CLEVELAND (AP) — The Latest on Game 6 of the World Series between the Chicago Cubs and Cleveland Indians.
The Chicago Cubs have closed out a 9-3 victory over the Indians to force the World Series to Game 7 on Wednesday night in Cleveland.
With the Cubs leading 9-2, closer Aroldis Chapman has been removed after issuing a leadoff walk in the ninth inning. He got four outs and threw 20 pitches.
The hard-throwing lefty has fired 62 pitches in the past three days. In Game 5 on Sunday night, he entered in the seventh inning for the first time since 2012 and pitched a career-high 2 2/3 innings to close out a 3-2 victory. In that one, Chapman fired 15 of his 42 pitches at 100 mph or faster.
Anthony Rizzo's two-run homer in the top of the ninth inning has extended Chicago's lead to 9-2. Rizzo has three hits and teammate Kris Bryant has four.
Aroldis Chapman has worked a scoreless eighth inning to preserve Chicago's 7-2 lead. He got pinch-hitter Yan Gomes to ground into an inning-ending double play with the help of a difficult turn by slick-fielding second baseman Javier Baez.
Looking ahead to a potential Game 7 on Wednesday night, that could be crucial for the Cubs because it limited the number of pitches Chapman needed to throw.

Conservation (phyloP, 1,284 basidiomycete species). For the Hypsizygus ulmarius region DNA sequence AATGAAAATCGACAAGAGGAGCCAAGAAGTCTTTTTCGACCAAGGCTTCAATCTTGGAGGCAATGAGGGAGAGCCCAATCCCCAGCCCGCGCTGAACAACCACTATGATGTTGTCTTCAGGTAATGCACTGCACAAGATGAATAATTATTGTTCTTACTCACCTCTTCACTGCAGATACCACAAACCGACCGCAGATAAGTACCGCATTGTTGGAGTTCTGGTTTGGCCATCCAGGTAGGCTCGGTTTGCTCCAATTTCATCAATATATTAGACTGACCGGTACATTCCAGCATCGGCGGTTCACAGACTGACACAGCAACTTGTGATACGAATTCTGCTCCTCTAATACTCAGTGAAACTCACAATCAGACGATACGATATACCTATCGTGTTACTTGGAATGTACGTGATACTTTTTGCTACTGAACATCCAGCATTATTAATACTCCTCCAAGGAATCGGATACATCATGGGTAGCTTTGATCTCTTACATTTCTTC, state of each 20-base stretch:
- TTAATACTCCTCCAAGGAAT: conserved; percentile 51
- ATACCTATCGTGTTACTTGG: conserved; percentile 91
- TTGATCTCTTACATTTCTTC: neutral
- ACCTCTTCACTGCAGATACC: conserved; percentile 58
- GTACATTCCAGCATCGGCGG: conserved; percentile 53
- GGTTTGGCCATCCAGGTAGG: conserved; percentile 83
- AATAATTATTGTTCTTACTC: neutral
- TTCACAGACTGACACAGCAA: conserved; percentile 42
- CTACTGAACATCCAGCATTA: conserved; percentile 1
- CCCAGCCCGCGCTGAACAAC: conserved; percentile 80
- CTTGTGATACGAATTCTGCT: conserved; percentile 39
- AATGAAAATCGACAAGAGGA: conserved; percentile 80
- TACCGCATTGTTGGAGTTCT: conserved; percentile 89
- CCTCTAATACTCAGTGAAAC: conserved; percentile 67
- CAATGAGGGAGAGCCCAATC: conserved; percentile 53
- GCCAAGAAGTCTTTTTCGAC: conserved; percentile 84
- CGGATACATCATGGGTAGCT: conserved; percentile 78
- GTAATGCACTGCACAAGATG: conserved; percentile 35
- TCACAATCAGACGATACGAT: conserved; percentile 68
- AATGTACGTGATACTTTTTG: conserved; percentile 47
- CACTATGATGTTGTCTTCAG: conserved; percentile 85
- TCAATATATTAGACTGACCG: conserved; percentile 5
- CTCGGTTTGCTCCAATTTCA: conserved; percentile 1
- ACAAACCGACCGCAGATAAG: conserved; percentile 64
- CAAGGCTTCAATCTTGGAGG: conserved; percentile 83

Cubs closer Aroldis Chapman has entered in the seventh inning for the second consecutive game. Before that, he hadn't been summoned so early since 2012.
With his team leading 7-2, Chicago manager Joe Maddon brought in Chapman with two runners on and two outs. The hard-throwing lefty got Francisco Lindor to hit a bouncer to first and raced to cover the bag.
Lindor initially was called safe on a close play, but the ruling was overturned after a replay review. Chapman came up limping a bit, but appeared to be OK and smiled as he playfully tossed the ball to Lindor.
Jake Arrieta has done his part to force a Game 7.
The right-hander allowed two runs and three hits in 5 2/3 innings, striking out nine with three walks as the Chicago Cubs took a 7-2 lead over Cleveland into the seventh inning of Game 6.
Arrieta gave up an RBI single to Mike Napoli in the third and a solo home run to Jason Kipnis in the fifth. The 2015 NL Cy Young Award winner also wriggled out of a jam in the fourth when he struck out Tyler Naquin with the bases loaded.
Kipnis went 3 for 5 against Arrieta in his two World Series starts. The rest of the Indians were 2 for 34.
Jason Kipnis is doing what he can to bring the Cleveland Indians back.
The All-Star second baseman hit his second home run of the World Series in the fifth inning against Chicago Cubs starter Jake Arrieta, pulling the Indians to 7-2. Kipnis doubled and scored in the third for Cleveland's first run, and his shot over the wall in left gave Progressive Field a jolt.
Still, the Indians have their work cut out. Arrieta went 15-0 in the regular season when given at least six runs of support.